Ways to Determine Fixture Angles, Throw
Distances, and Light Pool Diameters as
Correlate to Any Stage Lighting Fixture
THE FOLLOWING MAY NOT BE REPRODUCED
WITHOUT PERMISSION FROM THE AUTHOR ©
Stage lighting fixture models provide different beam angles and
intensities. Knowing ahead of time which versions to rent for
your production will save trial and error testing. This article
offers information that will enable one to confidently order
the correct fixture for the required beam size at a given
distance, and to grasp the intensity/distance concept.
For those having fixtures, the instructions provided here will
determine, without the trouble of physical experimentation,
the right hang point to attain the required Light Pool size.
Why take time to do the mathematics that will be presented
here in this article? Expanding upon what was said in the
opening statements will answer this question:
Realise: Hanging fixtures "on paper" will save much work
later on. The lesson below will explain how to do this.
Throughout this section and the instructions that follow, the
most important terms will be shown as first-letter capitalised.
Synonymously, first-letter capitalised terms will be defined here.
After the preliminary discussion below, a chart will display the
multiplication/division Factor corresponding to a Fixture's Field
Angle. Use this number to calculate:
(1) The dimension(s) of the area covered by the light emitted
by a Fixture with a given Field Angle at a given distance.
That is: What size will the Light Pool be
with this Fixture that far away?
or to calculate:
(2) The Throw Distance needed to create a pool of light of a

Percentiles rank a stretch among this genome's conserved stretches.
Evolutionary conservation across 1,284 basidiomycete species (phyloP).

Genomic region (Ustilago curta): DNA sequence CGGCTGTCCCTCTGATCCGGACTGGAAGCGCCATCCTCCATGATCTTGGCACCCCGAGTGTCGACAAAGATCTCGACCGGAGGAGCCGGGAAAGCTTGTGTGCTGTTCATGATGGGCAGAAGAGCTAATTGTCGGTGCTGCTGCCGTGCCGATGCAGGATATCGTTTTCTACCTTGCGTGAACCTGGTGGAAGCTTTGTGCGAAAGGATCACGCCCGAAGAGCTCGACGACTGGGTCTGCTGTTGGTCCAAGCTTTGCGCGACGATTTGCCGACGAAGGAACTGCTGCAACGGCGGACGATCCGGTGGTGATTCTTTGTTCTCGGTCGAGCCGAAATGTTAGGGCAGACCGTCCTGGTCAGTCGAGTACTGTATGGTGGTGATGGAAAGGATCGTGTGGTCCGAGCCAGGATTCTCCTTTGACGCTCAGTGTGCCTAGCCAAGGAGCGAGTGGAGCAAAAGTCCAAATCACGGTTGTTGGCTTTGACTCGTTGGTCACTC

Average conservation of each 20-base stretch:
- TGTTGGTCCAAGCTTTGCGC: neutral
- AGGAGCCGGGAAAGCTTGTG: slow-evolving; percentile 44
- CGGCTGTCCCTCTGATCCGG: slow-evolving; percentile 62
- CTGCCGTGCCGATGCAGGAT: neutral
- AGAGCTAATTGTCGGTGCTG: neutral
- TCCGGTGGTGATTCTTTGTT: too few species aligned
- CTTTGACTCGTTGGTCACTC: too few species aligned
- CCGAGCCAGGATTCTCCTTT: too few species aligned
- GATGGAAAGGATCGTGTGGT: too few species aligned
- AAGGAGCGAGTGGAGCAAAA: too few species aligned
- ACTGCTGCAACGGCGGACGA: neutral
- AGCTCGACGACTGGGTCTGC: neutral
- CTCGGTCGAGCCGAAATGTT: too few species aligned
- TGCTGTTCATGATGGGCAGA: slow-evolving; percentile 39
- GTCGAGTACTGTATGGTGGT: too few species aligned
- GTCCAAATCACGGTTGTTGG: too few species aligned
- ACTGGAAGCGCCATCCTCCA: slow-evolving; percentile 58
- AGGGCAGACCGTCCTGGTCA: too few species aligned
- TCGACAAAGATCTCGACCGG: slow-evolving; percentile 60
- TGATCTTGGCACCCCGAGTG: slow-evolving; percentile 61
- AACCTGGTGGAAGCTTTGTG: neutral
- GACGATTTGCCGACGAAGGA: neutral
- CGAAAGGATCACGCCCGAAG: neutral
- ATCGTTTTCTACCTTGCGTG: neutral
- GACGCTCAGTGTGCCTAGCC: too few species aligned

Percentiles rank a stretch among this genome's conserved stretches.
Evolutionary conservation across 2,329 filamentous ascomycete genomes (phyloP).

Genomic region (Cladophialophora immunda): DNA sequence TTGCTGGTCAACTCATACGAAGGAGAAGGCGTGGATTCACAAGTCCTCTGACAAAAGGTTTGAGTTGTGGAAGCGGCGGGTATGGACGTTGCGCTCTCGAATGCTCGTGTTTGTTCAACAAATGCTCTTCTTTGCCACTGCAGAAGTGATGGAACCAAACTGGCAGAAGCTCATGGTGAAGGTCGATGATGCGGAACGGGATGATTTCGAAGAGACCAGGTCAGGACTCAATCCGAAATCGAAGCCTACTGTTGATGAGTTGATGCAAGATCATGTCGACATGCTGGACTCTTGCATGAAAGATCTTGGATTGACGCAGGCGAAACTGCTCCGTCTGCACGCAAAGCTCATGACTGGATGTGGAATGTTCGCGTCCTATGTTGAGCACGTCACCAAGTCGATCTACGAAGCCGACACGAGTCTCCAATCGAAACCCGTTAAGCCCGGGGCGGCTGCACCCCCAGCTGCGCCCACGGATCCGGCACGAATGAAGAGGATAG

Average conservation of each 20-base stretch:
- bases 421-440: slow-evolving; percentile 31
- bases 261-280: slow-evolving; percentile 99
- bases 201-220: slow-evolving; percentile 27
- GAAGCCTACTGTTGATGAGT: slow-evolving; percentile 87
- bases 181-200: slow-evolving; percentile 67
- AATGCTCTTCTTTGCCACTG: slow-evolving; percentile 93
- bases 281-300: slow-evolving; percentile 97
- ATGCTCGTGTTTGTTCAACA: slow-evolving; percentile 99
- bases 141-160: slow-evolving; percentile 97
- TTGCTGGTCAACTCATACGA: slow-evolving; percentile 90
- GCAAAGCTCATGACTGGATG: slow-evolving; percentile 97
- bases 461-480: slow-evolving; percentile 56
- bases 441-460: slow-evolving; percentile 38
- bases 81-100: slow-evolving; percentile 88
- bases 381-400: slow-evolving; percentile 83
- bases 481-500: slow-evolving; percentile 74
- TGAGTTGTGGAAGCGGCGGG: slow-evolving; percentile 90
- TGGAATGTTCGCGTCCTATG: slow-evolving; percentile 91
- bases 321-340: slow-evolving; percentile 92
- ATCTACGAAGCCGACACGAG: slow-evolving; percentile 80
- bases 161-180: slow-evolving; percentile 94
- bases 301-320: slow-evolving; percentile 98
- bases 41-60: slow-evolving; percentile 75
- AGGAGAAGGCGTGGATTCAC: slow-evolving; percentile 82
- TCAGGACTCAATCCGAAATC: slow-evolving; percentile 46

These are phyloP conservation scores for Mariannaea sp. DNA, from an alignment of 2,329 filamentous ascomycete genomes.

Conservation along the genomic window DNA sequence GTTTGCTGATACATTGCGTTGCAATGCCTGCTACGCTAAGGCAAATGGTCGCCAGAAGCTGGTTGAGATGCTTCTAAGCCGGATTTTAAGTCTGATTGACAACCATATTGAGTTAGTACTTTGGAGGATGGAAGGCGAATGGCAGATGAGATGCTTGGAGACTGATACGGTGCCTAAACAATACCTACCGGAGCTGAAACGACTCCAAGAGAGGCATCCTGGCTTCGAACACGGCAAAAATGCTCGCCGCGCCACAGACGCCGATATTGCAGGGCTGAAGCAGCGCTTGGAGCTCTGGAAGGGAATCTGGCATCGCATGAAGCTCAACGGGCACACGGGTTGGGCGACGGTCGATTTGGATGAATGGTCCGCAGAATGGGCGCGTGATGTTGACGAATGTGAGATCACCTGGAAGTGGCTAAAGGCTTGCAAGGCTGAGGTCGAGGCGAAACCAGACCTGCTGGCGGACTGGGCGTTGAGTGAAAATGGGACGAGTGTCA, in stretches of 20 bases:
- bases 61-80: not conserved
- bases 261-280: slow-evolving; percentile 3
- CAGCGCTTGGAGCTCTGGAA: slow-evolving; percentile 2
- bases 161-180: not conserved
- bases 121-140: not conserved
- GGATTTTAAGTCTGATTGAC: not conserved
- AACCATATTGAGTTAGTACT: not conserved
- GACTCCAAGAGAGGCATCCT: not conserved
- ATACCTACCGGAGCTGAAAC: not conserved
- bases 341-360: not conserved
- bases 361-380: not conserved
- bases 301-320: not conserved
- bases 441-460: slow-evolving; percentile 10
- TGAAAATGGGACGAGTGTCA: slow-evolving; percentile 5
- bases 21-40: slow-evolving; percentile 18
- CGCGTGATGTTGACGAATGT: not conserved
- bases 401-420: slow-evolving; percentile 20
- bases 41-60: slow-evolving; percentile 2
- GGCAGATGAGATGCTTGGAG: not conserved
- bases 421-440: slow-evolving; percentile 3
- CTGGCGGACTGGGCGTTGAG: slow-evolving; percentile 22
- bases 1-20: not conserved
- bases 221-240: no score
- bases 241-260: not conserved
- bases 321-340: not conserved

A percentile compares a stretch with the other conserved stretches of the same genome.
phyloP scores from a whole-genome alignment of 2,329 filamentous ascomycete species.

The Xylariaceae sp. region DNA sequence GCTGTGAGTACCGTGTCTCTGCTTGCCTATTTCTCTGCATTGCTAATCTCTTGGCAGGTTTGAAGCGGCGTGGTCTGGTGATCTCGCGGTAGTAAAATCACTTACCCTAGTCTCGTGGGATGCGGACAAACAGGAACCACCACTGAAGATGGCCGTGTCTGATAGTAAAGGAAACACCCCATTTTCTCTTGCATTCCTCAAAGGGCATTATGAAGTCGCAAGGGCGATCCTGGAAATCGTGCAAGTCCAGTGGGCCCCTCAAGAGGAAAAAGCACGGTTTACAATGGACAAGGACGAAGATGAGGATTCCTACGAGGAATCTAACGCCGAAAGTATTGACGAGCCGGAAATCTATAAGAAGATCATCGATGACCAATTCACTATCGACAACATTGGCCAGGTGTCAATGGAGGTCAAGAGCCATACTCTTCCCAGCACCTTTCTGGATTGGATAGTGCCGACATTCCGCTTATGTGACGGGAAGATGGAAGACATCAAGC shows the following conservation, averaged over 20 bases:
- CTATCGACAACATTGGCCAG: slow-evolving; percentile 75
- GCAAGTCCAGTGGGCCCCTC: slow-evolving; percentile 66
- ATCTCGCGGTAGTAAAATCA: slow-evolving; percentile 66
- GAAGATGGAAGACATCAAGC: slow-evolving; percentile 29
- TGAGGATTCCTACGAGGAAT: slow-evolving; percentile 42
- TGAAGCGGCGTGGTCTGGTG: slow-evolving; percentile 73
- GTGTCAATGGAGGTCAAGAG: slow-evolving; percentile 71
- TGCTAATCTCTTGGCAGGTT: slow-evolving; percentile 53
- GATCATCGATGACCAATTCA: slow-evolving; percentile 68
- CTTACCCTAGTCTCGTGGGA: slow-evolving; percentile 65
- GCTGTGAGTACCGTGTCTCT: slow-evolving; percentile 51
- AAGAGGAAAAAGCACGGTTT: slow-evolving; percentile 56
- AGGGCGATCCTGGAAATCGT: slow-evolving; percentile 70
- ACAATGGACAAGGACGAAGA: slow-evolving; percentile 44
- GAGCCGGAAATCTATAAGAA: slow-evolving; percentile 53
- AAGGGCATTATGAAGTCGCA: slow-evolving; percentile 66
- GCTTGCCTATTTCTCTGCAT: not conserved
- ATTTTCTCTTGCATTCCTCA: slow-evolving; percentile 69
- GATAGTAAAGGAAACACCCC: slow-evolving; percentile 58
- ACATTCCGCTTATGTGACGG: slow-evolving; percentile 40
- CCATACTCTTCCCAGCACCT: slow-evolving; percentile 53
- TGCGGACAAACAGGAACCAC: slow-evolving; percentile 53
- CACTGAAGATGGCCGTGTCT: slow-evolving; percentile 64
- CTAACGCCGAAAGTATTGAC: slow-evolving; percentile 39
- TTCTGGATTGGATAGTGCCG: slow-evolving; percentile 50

specified dimension using the Field Angle of a given Fixture.
That is: How far away must this Fixture
be to make that size Light Pool?
These Chart Factors are very accurate for Fixtures that produce an even amount of light and are shining directly on to a flat surface, or pointed straight down to a floor. If the Fixture is tilted or panned, the light will spread out making a larger (and also dimmer) pool of light; so the results of using these Factors become less accurate as a Fixture tilts or pans away from straight on. They are also less accurate for Fixtures that project an uneven light.
Even when accurate though, other criteria come into play such as ill-defined Light Pool edges, and spill coming from the Fixture itself. Another is that some Light Pools will be wider than desired because the actual edges fall outside the 10% threshold used by manufacturers when determining the Field Angle specification. The latter is most often seen with the PAR lamp and fresnel Fixture. The perimeter of light that falls below 10% becomes most noticeable when only one Fixture is used, and it's classed as "spill" when it is unwanted. (Further discussion is in "Precision Caveats", father on.)
ANGLE: 5° 10° 15° 20° 25° FACTOR: .09 .18 .27 .36 .45 ANGLE: 30° 35° 40° 45° 50° FACTOR: .54 .63 .72 .81 .90 ANGLE: 55° 60° 65° 70° 75° FACTOR: .99 1.08 1.17 1.26 1.35 ANGLE: 80° 85° 90° 95° 100° FACTOR: 1.44 1.53 1.62 1.71 1.80
Directly Proportional: Studying the Chart above will show that the relationships among the Factors are in direct proportion. So if one doubles the Fixture Angle, the Factor also doubles, and vice versa. This also means that for the same Throw Distance, the Light Pool doubles in dimension(s) every time the Fixture Angle doubles. In addition, with a given Fixture Angle, doubling the Throw Distance results in a Light Pool that also doubles in dimension(s).
Options: So if one needs to illuminate a space with twice the dimension(s), one can either double the Throw Distance by moving the same Fixture farther away, or keep the Fixture's position the same, but exchange it for one rated at double the angle.
Lower Light Levels: Related to the above, it should be realised that when doubling the Light Pool dimension(s), the area covered will quadruple. As an example, 2 X 2 metres encompasses 4 square metres; doubling this to 4 X 4 metres will then encompass 16 square metres. Four times the area now covered means that the light intensity will be reduced to 1/4. This is because the same amount of light projected by a given Fixture will be spread out to cover four times the space.
Light Pool Diameter: To find what the diameter of the light
projected will be at a distance of 5 metres when shining a 25-degree
ellipsoidal straight on to a flat surface:
5 X .45 = 2.25 metres